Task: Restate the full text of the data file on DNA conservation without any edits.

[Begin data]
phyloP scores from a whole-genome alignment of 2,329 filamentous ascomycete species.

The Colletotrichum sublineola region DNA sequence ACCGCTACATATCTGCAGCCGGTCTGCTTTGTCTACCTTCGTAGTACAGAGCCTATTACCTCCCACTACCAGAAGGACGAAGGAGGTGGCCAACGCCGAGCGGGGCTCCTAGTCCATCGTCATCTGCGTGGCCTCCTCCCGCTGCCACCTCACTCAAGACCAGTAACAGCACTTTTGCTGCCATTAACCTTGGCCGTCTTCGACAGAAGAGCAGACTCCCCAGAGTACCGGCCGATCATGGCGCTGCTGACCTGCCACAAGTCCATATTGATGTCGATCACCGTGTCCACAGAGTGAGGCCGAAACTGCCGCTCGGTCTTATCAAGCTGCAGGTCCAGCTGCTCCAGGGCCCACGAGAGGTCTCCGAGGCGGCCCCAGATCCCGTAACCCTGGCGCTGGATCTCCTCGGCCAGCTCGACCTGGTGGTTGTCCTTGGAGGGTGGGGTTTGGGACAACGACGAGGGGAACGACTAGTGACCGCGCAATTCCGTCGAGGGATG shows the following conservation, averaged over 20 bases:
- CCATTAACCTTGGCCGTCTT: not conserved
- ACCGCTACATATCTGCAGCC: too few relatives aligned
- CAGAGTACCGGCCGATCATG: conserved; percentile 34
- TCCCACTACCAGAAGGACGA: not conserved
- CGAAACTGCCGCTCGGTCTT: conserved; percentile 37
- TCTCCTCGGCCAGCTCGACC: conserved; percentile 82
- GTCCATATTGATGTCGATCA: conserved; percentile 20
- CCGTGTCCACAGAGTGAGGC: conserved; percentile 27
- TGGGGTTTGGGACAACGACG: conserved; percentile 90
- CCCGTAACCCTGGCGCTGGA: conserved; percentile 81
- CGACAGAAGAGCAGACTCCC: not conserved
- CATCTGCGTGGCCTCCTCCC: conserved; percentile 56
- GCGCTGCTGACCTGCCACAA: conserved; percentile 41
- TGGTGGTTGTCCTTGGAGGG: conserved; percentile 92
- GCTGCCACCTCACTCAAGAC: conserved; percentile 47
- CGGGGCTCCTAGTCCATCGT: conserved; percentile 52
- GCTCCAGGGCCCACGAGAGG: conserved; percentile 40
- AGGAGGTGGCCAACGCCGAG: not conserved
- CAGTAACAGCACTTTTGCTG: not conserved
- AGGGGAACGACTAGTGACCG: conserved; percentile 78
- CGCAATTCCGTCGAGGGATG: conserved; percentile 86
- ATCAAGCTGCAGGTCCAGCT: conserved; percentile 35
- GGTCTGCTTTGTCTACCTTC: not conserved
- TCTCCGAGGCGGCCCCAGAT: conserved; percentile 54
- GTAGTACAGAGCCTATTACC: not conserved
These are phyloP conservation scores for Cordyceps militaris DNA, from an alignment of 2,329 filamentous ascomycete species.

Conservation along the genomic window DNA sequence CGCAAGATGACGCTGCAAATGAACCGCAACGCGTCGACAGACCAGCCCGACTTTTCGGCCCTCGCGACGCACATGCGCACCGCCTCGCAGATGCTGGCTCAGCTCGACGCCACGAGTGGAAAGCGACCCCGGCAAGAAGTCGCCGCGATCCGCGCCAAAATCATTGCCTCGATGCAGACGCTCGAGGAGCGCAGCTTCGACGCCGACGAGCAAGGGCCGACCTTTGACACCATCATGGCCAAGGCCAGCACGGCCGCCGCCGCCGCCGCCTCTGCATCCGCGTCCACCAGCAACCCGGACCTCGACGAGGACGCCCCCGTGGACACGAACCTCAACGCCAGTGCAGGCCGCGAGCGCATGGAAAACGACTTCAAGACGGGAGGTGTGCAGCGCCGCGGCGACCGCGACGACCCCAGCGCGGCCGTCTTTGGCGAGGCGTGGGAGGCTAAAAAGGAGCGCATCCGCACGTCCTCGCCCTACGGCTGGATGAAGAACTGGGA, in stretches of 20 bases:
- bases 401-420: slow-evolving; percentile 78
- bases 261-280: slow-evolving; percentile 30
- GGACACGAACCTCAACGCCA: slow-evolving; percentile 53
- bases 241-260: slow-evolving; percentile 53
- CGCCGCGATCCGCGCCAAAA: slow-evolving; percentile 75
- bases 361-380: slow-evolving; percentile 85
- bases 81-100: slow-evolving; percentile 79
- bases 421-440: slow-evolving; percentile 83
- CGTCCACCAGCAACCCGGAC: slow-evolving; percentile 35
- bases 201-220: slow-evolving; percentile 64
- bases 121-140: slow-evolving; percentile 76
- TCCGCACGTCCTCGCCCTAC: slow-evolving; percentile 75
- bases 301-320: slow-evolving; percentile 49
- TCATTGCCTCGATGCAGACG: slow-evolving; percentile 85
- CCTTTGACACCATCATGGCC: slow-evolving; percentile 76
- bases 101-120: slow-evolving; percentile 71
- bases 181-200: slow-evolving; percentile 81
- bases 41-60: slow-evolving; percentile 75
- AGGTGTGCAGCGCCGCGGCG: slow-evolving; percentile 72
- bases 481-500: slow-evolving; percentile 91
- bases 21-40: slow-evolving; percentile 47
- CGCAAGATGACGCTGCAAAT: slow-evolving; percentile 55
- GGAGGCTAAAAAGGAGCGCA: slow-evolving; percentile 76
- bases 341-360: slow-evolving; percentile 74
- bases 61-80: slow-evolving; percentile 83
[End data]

phyloP scores from a whole-genome alignment of 2,329 filamentous ascomycete species.

The Colletotrichum sublineola region DNA sequence ACCGCTACATATCTGCAGCCGGTCTGCTTTGTCTACCTTCGTAGTACAGAGCCTATTACCTCCCACTACCAGAAGGACGAAGGAGGTGGCCAACGCCGAGCGGGGCTCCTAGTCCATCGTCATCTGCGTGGCCTCCTCCCGCTGCCACCTCACTCAAGACCAGTAACAGCACTTTTGCTGCCATTAACCTTGGCCGTCTTCGACAGAAGAGCAGACTCCCCAGAGTACCGGCCGATCATGGCGCTGCTGACCTGCCACAAGTCCATATTGATGTCGATCACCGTGTCCACAGAGTGAGGCCGAAACTGCCGCTCGGTCTTATCAAGCTGCAGGTCCAGCTGCTCCAGGGCCCACGAGAGGTCTCCGAGGCGGCCCCAGATCCCGTAACCCTGGCGCTGGATCTCCTCGGCCAGCTCGACCTGGTGGTTGTCCTTGGAGGGTGGGGTTTGGGACAACGACGAGGGGAACGACTAGTGACCGCGCAATTCCGTCGAGGGATG shows the following conservation, averaged over 20 bases:
- CCATTAACCTTGGCCGTCTT: not conserved
- ACCGCTACATATCTGCAGCC: too few relatives aligned
- CAGAGTACCGGCCGATCATG: conserved; percentile 34
- TCCCACTACCAGAAGGACGA: not conserved
- CGAAACTGCCGCTCGGTCTT: conserved; percentile 37
- TCTCCTCGGCCAGCTCGACC: conserved; percentile 82
- GTCCATATTGATGTCGATCA: conserved; percentile 20
- CCGTGTCCACAGAGTGAGGC: conserved; percentile 27
- TGGGGTTTGGGACAACGACG: conserved; percentile 90
- CCCGTAACCCTGGCGCTGGA: conserved; percentile 81
- CGACAGAAGAGCAGACTCCC: not conserved
- CATCTGCGTGGCCTCCTCCC: conserved; percentile 56
- GCGCTGCTGACCTGCCACAA: conserved; percentile 41
- TGGTGGTTGTCCTTGGAGGG: conserved; percentile 92
- GCTGCCACCTCACTCAAGAC: conserved; percentile 47
- CGGGGCTCCTAGTCCATCGT: conserved; percentile 52
- GCTCCAGGGCCCACGAGAGG: conserved; percentile 40
- AGGAGGTGGCCAACGCCGAG: not conserved
- CAGTAACAGCACTTTTGCTG: not conserved
- AGGGGAACGACTAGTGACCG: conserved; percentile 78
- CGCAATTCCGTCGAGGGATG: conserved; percentile 86
- ATCAAGCTGCAGGTCCAGCT: conserved; percentile 35
- GGTCTGCTTTGTCTACCTTC: not conserved
- TCTCCGAGGCGGCCCCAGAT: conserved; percentile 54
- GTAGTACAGAGCCTATTACC: not conserved
These are phyloP conservation scores for Cordyceps militaris DNA, from an alignment of 2,329 filamentous ascomycete species.

Conservation along the genomic window DNA sequence CGCAAGATGACGCTGCAAATGAACCGCAACGCGTCGACAGACCAGCCCGACTTTTCGGCCCTCGCGACGCACATGCGCACCGCCTCGCAGATGCTGGCTCAGCTCGACGCCACGAGTGGAAAGCGACCCCGGCAAGAAGTCGCCGCGATCCGCGCCAAAATCATTGCCTCGATGCAGACGCTCGAGGAGCGCAGCTTCGACGCCGACGAGCAAGGGCCGACCTTTGACACCATCATGGCCAAGGCCAGCACGGCCGCCGCCGCCGCCGCCTCTGCATCCGCGTCCACCAGCAACCCGGACCTCGACGAGGACGCCCCCGTGGACACGAACCTCAACGCCAGTGCAGGCCGCGAGCGCATGGAAAACGACTTCAAGACGGGAGGTGTGCAGCGCCGCGGCGACCGCGACGACCCCAGCGCGGCCGTCTTTGGCGAGGCGTGGGAGGCTAAAAAGGAGCGCATCCGCACGTCCTCGCCCTACGGCTGGATGAAGAACTGGGA, in stretches of 20 bases:
- bases 401-420: slow-evolving; percentile 78
- bases 261-280: slow-evolving; percentile 30
- GGACACGAACCTCAACGCCA: slow-evolving; percentile 53
- bases 241-260: slow-evolving; percentile 53
- CGCCGCGATCCGCGCCAAAA: slow-evolving; percentile 75
- bases 361-380: slow-evolving; percentile 85
- bases 81-100: slow-evolving; percentile 79
- bases 421-440: slow-evolving; percentile 83
- CGTCCACCAGCAACCCGGAC: slow-evolving; percentile 35
- bases 201-220: slow-evolving; percentile 64
- bases 121-140: slow-evolving; percentile 76
- TCCGCACGTCCTCGCCCTAC: slow-evolving; percentile 75
- bases 301-320: slow-evolving; percentile 49
- TCATTGCCTCGATGCAGACG: slow-evolving; percentile 85
- CCTTTGACACCATCATGGCC: slow-evolving; percentile 76
- bases 101-120: slow-evolving; percentile 71
- bases 181-200: slow-evolving; percentile 81
- bases 41-60: slow-evolving; percentile 75
- AGGTGTGCAGCGCCGCGGCG: slow-evolving; percentile 72
- bases 481-500: slow-evolving; percentile 91
- bases 21-40: slow-evolving; percentile 47
- CGCAAGATGACGCTGCAAAT: slow-evolving; percentile 55
- GGAGGCTAAAAAGGAGCGCA: slow-evolving; percentile 76
- bases 341-360: slow-evolving; percentile 74
- bases 61-80: slow-evolving; percentile 83